Controversial $567 Million Busway Moves Forward

Critics say the New Britain to Hartford busway is a waste of money.

For more than a decade, the New Britain to Hartford busway has been a source of controversy.  Opponents have said it is too expensive, while proponents have said it will add jobs and provide transportation for thousands of people.

Now that the funds for the long-planned, much-debated $567 million project have been approved, the plan is moving forward.

Here is the breakdown in costs: $455 million will come from federal funds and $112 million will be state money.

"That is $912 an inch. In my view, that money could be much better spent in many other places," Sen. Andrew Roraback, R-Goshen, said.

Roraback, who represents 15 communities in Litchfield County, said the likelihood someone from his district will use the busway is small.

"When I did the math, the biggest town in my district is the town of New Milford. We could buy a new Jeep Liberty for every man, woman and child in New Milford," he said. "We could buy 28,000 new Jeep Liberties or Fords or Chevys -- you name it -- for the money we're spending on this busway. That is a lot of money and, in my view, when you look at this issue, it's clear that it's not a wise investment," he said.

The Connecticut Department of Transportation expects to break ground this spring on the busway, which will start in downtown New Britain and end at Union Station in Hartford.

The corridor will run along an abandoned railroad of way from New Britain to Newington Junction. After that, it lies along the existing Amtrak line.

There will be 11 stations along a 9.4-mile route.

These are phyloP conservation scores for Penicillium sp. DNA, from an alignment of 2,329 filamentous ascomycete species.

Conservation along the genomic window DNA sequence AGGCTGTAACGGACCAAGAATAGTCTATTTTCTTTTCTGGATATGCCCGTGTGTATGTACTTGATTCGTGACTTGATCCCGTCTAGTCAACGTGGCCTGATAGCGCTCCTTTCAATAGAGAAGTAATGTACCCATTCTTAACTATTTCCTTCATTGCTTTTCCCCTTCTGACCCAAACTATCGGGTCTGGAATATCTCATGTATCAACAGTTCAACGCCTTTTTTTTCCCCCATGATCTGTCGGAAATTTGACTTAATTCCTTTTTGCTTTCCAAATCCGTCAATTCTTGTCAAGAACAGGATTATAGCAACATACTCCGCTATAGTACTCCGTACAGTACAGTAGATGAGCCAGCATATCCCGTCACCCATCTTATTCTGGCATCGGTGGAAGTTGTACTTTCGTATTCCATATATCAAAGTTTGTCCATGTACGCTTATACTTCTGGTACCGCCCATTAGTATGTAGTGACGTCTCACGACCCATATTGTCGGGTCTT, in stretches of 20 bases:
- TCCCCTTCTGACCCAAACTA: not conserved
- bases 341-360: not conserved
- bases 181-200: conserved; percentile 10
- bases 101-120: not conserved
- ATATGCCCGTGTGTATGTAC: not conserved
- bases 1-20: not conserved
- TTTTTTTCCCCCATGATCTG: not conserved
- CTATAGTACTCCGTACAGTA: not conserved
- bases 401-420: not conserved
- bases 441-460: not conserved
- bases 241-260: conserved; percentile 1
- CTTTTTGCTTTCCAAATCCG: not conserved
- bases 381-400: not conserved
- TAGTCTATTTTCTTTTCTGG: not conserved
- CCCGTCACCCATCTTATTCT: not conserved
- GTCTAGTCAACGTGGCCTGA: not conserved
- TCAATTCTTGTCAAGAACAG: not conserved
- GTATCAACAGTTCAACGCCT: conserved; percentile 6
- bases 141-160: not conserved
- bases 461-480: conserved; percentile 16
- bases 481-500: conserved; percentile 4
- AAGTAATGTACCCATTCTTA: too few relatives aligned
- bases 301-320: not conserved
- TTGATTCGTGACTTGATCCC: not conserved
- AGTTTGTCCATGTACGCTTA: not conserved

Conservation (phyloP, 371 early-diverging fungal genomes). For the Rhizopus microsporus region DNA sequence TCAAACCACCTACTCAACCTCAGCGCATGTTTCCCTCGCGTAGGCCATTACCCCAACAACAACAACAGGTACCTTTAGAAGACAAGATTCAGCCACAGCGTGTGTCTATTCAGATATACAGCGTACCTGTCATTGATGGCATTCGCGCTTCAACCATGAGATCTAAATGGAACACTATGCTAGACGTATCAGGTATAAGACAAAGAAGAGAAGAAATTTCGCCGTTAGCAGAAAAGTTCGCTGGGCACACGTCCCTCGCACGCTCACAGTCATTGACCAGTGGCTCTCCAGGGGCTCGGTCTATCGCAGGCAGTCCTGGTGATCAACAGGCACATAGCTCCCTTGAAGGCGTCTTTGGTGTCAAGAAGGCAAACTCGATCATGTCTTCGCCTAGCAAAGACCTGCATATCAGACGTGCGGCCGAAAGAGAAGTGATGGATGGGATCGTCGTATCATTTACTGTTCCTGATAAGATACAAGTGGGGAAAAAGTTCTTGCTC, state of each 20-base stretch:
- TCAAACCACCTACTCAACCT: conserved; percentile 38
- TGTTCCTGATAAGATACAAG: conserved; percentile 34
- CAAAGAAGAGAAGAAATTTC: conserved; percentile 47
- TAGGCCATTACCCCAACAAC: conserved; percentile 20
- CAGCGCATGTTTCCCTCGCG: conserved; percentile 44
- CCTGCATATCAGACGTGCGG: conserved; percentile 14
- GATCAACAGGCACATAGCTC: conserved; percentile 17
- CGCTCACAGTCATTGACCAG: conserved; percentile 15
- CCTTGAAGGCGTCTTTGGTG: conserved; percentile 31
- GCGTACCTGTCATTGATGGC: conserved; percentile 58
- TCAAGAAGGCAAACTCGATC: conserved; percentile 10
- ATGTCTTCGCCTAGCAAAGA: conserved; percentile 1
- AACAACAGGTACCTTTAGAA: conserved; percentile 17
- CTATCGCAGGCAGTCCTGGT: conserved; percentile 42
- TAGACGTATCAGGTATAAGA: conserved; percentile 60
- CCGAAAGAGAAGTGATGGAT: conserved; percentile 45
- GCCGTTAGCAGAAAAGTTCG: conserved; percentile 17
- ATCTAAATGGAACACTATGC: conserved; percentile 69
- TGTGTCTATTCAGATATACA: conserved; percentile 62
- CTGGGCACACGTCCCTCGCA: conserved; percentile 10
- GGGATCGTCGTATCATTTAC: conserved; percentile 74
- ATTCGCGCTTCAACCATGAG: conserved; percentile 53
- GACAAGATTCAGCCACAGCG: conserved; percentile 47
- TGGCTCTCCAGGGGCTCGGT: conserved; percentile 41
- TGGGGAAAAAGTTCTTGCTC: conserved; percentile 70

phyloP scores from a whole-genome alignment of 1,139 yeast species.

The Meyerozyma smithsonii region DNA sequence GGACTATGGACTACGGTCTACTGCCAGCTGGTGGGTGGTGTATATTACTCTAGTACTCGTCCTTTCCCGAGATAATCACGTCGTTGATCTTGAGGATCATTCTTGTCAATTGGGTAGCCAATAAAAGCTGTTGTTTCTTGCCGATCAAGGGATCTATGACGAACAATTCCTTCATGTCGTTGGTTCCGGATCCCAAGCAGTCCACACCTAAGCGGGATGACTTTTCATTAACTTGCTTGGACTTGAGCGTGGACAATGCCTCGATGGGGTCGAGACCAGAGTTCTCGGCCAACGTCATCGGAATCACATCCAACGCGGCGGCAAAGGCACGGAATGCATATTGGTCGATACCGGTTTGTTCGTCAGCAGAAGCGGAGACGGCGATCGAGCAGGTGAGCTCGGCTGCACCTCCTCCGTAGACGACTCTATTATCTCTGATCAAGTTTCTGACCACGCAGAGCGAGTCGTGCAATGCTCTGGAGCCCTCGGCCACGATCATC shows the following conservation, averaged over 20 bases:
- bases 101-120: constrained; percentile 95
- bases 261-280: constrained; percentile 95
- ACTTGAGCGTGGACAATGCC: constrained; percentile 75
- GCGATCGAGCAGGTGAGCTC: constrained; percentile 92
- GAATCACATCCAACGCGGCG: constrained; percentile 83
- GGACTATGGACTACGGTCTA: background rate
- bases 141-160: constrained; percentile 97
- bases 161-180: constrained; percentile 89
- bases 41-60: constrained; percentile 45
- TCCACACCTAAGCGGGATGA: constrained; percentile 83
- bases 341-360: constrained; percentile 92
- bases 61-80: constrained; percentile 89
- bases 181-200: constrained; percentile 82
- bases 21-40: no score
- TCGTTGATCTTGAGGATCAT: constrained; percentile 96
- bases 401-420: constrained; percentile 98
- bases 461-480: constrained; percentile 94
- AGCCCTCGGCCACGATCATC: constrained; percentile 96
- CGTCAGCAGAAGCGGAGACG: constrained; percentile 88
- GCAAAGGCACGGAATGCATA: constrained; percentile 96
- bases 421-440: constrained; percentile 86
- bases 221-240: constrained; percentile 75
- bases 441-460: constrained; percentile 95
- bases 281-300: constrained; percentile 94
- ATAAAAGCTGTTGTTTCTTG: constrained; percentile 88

For commuters who can't get on the bus at any of those 11 stops, there will be a mix of shuttle buses and existing bus routes that will take you to those stations so you can transfer to a bus that travels the busway.

Roraback was one of only three on the bond commission who voted against the project.

Republican State Rep. Sean Williams and Democrat Sen. Eileen Daily were the other two on the bond commission who opposed the appropriation of funds for the busway project.

Plans for the busway first began 13 years ago. Studies done by the DOT determined the best way to relieve congestion on Interstate-84 was a busway.

"They looked at widening the highway, putting a high-occupancy vehicle lane in, running a commuter rail, light rail and actually, bus rapid transit came out to be the solution that solved the most problems. It addressed the most congestion reduction at the same time as being most cost-effective per rider," Michael Sanders, DOT Transit Administrator, said.

Proponents contend that the busway will benefit the state as a whole. The ride from New Britain to Hartford will be cut down to 20 minutes and the DOT estimates it will have 16,000 passengers a day.

"It's going to be similar to a rail line except it's going to be rubber tired buses running on a regular roadway, We like people to just give it a chance. Let's see it get built and operate," Sanders said.

One of those riders who will be giving the busway a chance is longtime bus rider Saahir Jenkins, who works at Aetna Insurance.

The company subsidizes ticket purchases to encourages its employees to take the bus.

Right now, Jenkins goes down the street from his Newington home and takes the 6:46 a.m. bus every morning.

"From my front door to the office, is probably about an hour," he said. "I can definitely drive, but I'd rather not. You can save on gas. You can save on parking fees, wear and tear on the the car."

Jenkins welcomes the busway, but others do not.

"I don't use the bus myself. There's definitely a lot of other things they can use that money for," one West Hartford resident said.

Francina Smith, of Newington, rides the bus everyday and said it's her only mode of transportation. When asked if she was aware of the plans for the busway, she said, "No."

"I haven't heard anything about it," she said.

Rick Cyr who owns Cyr Woodworking in Newington, said the state plans to take portions of his land, and the land of others, through eminent domain.

"I'm not very happy with it. It's definitely going to impact my property.  We're going to lose the loading dock, the entrance," Cyr said.

State officials said those losing land will be fairly compensated and the project is expected to create 4,000 construction jobs and 100 permanent positions.

Gov. Dannel Malloy has said he hopes the busway will spur business growth along its route.

State officials expect the busway to open in 2014.

Contact Us